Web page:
- Addressing the Confusion about Angel - March 26, 2016
- Exclusive: Message from Ric O’Barry - February 8, 2016
- What Will 2016 Hold For Dolphins? - December 15, 2015
- The Finland Four - November 28, 2015
- Sale of Mercury-Laden Dolphin Meat Continues Despite Dangers - November 23, 2015
- Jailhouse Crock: Update from Taiji - October 7, 2015
- Earth Day in Beijing, China — Happy Birthday Dolphin Project - April 22, 2015
Ric O’Barry, Dolphin Project Founder & Director has worked on both sides of the captive dolphin issue, making him an invaluable asset in the efforts to end exploitation. He worked for 10 years within the dolphin captivity industry, and has spent the past 40 working against it.
In the 1960s, O’Barry was employed by the Miami Seaquarium, where he captured and trained dolphins, including the five dolphins who played the role of Flipper in the popular American TV-series of the same name. He also trained Hugo, the first orca kept in captivity east of the Mississippi. When Kathy, the dolphin who played Flipper most of the time, died in his arms, O’Barry realized that capturing dolphins and training them to perform silly tricks is simply wrong.
From that moment on, O’Barry knew what he must do with his life. On the first Earth Day, 1970, he launched a searing campaign against the multi-billion dollar dolphin captivity industry and has been going at it ever since.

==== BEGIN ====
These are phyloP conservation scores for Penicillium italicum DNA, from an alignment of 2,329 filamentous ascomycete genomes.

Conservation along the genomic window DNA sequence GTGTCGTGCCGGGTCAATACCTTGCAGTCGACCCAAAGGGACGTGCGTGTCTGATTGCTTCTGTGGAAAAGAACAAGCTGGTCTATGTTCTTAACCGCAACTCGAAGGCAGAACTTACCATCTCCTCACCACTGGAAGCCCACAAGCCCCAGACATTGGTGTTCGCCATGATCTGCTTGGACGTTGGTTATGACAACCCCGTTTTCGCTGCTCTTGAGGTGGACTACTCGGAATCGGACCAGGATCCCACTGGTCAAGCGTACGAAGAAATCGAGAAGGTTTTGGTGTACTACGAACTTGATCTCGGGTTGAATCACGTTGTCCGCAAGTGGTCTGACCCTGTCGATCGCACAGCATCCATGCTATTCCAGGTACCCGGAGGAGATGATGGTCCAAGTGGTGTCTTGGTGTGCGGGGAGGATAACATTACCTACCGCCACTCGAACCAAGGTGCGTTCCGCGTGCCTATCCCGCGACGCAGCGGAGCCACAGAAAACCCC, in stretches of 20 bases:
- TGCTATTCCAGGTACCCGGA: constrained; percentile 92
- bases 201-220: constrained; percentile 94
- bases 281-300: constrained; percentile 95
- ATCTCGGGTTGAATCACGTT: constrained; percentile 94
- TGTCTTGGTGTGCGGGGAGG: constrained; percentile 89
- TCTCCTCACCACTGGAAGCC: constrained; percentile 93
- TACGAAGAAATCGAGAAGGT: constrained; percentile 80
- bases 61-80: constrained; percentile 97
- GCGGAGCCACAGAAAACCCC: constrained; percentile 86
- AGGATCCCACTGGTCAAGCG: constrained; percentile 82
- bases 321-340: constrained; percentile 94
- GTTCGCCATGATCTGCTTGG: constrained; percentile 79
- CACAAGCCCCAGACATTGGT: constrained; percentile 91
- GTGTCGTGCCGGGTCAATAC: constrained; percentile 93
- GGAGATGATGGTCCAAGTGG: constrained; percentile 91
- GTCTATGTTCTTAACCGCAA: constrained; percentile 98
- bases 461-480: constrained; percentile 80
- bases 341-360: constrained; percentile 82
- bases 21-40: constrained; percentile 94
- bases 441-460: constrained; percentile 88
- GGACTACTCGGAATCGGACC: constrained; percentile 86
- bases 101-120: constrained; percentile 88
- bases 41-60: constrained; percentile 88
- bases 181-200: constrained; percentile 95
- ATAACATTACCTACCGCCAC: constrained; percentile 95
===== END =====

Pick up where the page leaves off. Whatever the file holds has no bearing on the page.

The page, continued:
Over the past 40 years, Ric O’Barry has rescued and rehabilitated dolphins in many countries around the world, including Haiti, Colombia, Guatemala, Nicaragua, Brazil, the Bahamas Islands and the United States. He is a leading voice in the fight to end brutal dolphin hunts in Japan, the Solomon Islands, the Faroe Islands, and wherever else they occur.
O’Barry has been recognized by many national and international entities for his dedicated efforts, such as being voted Huffington Post’s 2010 Most Influential Green Game Changer, and being listed on O Magazine’s 2010 Power List – Men We Admire for his “Power of Passion.” O’Barry received an Environmental Achievement Award, presented by the United States Committee for the United Nations Environmental Program. He has done countless interviews with such prestigious news programs as Larry King Live, Anderson Cooper 360, the Mike Huckabee Show, and the Oprah Winfrey Show.
His book Behind the Dolphin Smile was published in 1989; a second book, To Free A Dolphin was published in September 2000. Both of them are about his work and dedication. He is the star of the Academy Award-winning documentary The Cove and the Animal Planet television series Blood Dolphin$.